10 things for which this employment lawyer is thankful -- COVID edition

Ten things? This will be a challenge.

Thanks to COVID-19, it's been a turkey of a year.

But I am determined to find something good about it! Here is what I'm thankful for as we reach the end of 2020:

No. 1: Remote work has finally become respectable. I was a pioneer remote worker in the 1990s, with a dedicated land line for my dial-up internet, a snazzy Compaq laptop that weighed about 17 pounds, and AOL for email.

Yeah. I used to be cool.

Remember this sound? 

Back then, when I worked from home, everybody thought I was just trying to grab some time off. (Those briefs apparently wrote themselves.)

Well, finally, telecommuting is accepted, and not a moment too soon. Thanks, COVID-19!

No. 2: Employment lawyers got to learn a bunch of new stuff. I'm not sure this is good news for the rest of you, but it's always fun for me to learn new laws or apply old laws to new and different situations. We got plenty of that this year, what with the Families First Coronavirus Response Act, guidance from the Occupational Safety and Health Administration on dealing with COVID-19, and how the Americans with Disabilities Act applies to employer screening and (in the near future) employee vaccinations. Not to mention the new state laws, such as Virginia's Emergency Temporary Standard, which comprehensively addresses COVID-19.

No. 3: We got to learn a bunch of new technology. Zoom, Teams, how to do mediations and hearings by Zoom and Teams, which headsets work the best, how to look fabulous! on video, behaviors to avoid while on Zoom calls, etc. I think it's fun to learn new technology. And Jeffrey Toobin is the gift to bloggers that (who?) keeps on giving.  

No. 4: When your dog barks or your child whines during a work-related call, everyone chuckles sympathetically. This kind of thing used to be a career-killer, but now it's cute.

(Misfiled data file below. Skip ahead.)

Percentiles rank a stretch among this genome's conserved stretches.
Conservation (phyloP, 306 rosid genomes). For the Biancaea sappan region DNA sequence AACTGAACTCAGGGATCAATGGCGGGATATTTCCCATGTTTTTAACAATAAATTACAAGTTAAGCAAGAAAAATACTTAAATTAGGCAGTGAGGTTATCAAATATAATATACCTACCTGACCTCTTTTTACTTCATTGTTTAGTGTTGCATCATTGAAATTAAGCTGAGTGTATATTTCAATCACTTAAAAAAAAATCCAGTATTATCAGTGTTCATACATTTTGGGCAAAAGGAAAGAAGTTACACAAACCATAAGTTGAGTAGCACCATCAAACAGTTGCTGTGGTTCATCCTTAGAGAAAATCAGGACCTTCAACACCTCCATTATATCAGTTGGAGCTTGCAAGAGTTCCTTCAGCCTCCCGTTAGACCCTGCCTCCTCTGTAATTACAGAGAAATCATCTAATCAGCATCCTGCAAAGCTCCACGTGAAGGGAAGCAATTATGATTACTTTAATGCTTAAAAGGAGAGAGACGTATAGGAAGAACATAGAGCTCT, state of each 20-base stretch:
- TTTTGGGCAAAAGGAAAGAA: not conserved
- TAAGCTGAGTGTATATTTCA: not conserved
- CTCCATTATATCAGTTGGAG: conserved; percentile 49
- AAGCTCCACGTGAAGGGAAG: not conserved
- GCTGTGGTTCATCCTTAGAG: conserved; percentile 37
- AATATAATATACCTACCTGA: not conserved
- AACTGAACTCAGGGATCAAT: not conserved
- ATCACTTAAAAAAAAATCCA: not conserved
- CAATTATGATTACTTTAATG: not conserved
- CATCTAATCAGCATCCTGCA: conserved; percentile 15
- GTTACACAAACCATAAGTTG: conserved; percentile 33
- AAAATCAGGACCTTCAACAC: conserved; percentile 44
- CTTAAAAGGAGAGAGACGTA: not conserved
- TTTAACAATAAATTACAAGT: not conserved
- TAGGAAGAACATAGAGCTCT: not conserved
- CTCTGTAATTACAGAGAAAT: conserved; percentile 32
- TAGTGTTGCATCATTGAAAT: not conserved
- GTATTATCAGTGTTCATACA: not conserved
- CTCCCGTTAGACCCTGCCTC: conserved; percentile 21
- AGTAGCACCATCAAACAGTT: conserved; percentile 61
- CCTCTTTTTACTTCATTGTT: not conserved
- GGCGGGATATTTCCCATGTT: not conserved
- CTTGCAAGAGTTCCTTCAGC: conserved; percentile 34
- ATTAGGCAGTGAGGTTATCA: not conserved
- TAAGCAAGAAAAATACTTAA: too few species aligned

"Spot, if I have to stay awake for this meeting, then so do you."

No. 5: Clorox.
I was going to use my old "not a product endorsement" disclaimer here, but that would be a lie. Since the COVID-related shortage of all Clorox products, which I think is finally over, I have learned that I love Clorox so much that I want to marry it. Especially the lemon-scented wipes. I never ran out (another thing to be thankful for), but for a while there I was worried. I now have four containers of Clorox wipes in my kitchen cabinet. 

Actual photo of my kitchen cupboard. (Go ahead and laugh. I don't care.)

No. 6: Uh-oh . . . I can't think of anything else. To better times in 2021!

Oh, wait -- here are three more things I'm thankful for, even though they have nothing to do with COVID:

No. 6: Our new podcast, Work & Play. If you haven't subscribed or tuned in to Work & Play, hosted by Susan Bassford Wilson and Cherie Silberman, please do so. Their latest show is on workplace holiday parties. (Are we allowed to have those this year? If so, may I please crash one?)

No. 7: My firm. I am very thankful for my firm, and for its longstanding support of this blog. I'd like to give special thanks to Neil Wasser and Don Propheteand to my office head, Kristine Sims; to our excellent Marketing team led by Tori Whitaker, along with Kian ChengStephanie Hendricks, Christine Johnakin, and Rebecca Pugh; and to my awesome assistant, Tina Tucker. I'd also like to thank all of the attorneys who have contributed posts to this blog in 2020 (in alphabetical order): Tommy Eden, Sarah Phaff, Bill Principe, David Smith, Stephen Stecker, and Susan Bassford Wilson. And even though not blog-related, a huge thank-you to Leigh Tyson, the lovely and talented host of ConstangyTV's Close-Up on Workplace Law, who has singlehandedly put out two great shows as writer-producer-director-technical "crew" while sheltering in place this year. I'm also grateful for the attorneys who've committed their time and expertise to being Executive Editors of our legal bulletins -- Will Krasnow (immigration), David Phippen (labor) -- and to Susan Bassford Wilson for agreeing this year to become co-Editor in Chief with me. I'm also thankful for my fellow Constangy blog editors Cara Crotty (Affirmative Action Alert) and Carolyn Sieve (California Snapshot).

No. 8: My family (that grandson of mine is even better than Clorox!), my friends, my clients, and you, dear readers! Thank you all for your support, and I hope you have a very safe and happy Thanksgiving!


Still Image Credits: From flickr, Creative Commons license, man and his computer and dog by Andrew Bardwell, coronavirus "bullets" by Yuri Samoilov, cornucopia "bullets" by morano.vincent. Photo of kitchen Clorox stash by me.

Robin Shea has 30 years' experience in employment litigation, including Title VII and the Age Discrimination in Employment Act, the Americans with Disabilities Act (including the Amendments Act). 
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